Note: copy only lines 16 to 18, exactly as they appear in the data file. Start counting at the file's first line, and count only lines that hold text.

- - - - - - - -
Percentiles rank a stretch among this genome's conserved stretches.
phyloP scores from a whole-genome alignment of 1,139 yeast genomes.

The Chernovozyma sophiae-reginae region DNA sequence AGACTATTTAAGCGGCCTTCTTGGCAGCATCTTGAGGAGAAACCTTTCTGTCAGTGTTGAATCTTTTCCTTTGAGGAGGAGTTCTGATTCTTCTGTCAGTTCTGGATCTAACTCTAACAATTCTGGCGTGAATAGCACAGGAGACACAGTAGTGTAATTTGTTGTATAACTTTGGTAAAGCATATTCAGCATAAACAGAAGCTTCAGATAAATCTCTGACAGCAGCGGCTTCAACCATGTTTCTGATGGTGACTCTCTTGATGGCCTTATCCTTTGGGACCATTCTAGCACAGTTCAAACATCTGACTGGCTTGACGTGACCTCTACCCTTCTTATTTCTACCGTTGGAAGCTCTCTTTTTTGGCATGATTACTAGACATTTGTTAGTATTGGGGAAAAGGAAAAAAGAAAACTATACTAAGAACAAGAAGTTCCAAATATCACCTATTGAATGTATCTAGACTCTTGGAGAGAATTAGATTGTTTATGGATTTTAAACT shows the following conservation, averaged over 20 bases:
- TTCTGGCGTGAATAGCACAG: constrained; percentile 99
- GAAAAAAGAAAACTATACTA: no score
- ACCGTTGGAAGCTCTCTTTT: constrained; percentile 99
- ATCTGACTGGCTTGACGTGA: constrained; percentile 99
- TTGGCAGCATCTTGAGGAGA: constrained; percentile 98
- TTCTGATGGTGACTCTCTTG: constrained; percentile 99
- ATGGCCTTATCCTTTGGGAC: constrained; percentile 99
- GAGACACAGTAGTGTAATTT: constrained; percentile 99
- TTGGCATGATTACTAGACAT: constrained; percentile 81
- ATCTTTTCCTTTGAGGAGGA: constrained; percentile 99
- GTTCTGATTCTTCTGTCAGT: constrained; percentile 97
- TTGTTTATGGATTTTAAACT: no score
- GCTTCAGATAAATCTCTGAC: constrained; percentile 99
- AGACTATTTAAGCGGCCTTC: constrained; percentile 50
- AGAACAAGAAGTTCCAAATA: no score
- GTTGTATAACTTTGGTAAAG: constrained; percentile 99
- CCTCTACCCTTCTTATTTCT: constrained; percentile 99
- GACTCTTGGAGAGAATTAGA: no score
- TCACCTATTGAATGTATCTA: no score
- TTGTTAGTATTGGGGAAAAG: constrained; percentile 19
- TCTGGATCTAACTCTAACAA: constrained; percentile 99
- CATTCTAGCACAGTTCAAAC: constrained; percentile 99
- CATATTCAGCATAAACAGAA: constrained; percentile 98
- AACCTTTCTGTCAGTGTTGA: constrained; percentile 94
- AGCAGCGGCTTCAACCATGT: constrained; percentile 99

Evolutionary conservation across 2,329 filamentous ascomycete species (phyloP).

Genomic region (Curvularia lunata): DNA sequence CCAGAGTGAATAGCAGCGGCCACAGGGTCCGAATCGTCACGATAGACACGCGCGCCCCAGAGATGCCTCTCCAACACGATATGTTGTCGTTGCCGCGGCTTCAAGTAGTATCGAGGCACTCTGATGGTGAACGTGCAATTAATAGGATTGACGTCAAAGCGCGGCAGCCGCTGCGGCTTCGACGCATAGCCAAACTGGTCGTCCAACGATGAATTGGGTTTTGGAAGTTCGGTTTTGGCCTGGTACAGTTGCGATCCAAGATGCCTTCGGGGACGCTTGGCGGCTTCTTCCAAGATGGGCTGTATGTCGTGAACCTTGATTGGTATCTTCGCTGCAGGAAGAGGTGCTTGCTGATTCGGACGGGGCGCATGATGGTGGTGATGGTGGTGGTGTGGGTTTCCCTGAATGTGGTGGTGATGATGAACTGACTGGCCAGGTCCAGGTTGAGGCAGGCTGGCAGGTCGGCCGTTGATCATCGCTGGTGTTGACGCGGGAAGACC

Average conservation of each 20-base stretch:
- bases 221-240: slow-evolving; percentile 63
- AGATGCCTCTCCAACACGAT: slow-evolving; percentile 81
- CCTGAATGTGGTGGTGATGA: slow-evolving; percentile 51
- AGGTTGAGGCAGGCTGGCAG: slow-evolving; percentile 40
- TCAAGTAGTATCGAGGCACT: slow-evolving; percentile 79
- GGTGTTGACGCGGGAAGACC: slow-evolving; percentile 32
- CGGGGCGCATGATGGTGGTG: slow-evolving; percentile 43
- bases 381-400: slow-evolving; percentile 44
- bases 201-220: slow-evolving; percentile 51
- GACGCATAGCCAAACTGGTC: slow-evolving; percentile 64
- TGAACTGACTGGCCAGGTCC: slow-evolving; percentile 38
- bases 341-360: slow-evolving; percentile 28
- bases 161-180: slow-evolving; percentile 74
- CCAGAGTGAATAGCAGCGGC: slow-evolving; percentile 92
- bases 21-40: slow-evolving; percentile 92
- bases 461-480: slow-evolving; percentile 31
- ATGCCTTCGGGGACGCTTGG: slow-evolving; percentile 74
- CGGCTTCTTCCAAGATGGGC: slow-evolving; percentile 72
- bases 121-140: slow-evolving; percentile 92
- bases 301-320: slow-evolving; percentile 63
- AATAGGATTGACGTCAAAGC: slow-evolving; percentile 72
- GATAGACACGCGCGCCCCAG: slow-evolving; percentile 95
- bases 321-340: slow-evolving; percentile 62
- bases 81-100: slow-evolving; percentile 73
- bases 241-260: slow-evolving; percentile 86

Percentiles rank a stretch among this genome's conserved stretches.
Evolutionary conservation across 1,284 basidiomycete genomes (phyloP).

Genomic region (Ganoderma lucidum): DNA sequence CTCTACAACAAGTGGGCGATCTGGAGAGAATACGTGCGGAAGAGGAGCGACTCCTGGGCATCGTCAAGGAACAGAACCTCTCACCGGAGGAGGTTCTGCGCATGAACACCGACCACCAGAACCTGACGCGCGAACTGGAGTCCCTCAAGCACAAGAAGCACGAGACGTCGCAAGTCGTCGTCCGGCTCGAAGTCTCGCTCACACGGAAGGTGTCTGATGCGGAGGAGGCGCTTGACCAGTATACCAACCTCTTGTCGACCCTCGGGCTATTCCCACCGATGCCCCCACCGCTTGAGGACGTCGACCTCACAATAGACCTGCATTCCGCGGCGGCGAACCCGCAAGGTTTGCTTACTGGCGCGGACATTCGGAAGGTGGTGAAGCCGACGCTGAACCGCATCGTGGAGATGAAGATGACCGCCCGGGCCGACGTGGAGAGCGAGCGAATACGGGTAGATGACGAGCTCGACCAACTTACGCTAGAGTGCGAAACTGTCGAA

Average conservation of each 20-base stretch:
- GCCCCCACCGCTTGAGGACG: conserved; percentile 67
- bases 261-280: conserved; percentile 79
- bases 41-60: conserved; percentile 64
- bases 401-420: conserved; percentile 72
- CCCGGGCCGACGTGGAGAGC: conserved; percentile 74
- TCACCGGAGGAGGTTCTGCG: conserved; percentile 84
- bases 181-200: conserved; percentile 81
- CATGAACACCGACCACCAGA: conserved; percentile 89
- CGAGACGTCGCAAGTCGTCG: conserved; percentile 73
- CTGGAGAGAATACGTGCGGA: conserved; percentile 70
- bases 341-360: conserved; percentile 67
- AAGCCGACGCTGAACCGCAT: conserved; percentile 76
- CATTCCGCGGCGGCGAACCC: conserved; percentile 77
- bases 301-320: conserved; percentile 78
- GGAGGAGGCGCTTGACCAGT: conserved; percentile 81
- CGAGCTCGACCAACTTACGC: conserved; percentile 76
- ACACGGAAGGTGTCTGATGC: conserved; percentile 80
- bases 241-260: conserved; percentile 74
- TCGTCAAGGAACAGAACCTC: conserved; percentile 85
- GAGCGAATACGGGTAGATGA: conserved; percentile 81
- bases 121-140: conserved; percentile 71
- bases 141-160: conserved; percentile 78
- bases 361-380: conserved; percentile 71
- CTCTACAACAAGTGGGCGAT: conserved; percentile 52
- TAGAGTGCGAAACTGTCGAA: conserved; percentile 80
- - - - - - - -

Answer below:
- GCTTCAGATAAATCTCTGAC: constrained; percentile 99
- AGACTATTTAAGCGGCCTTC: constrained; percentile 50
- AGAACAAGAAGTTCCAAATA: no score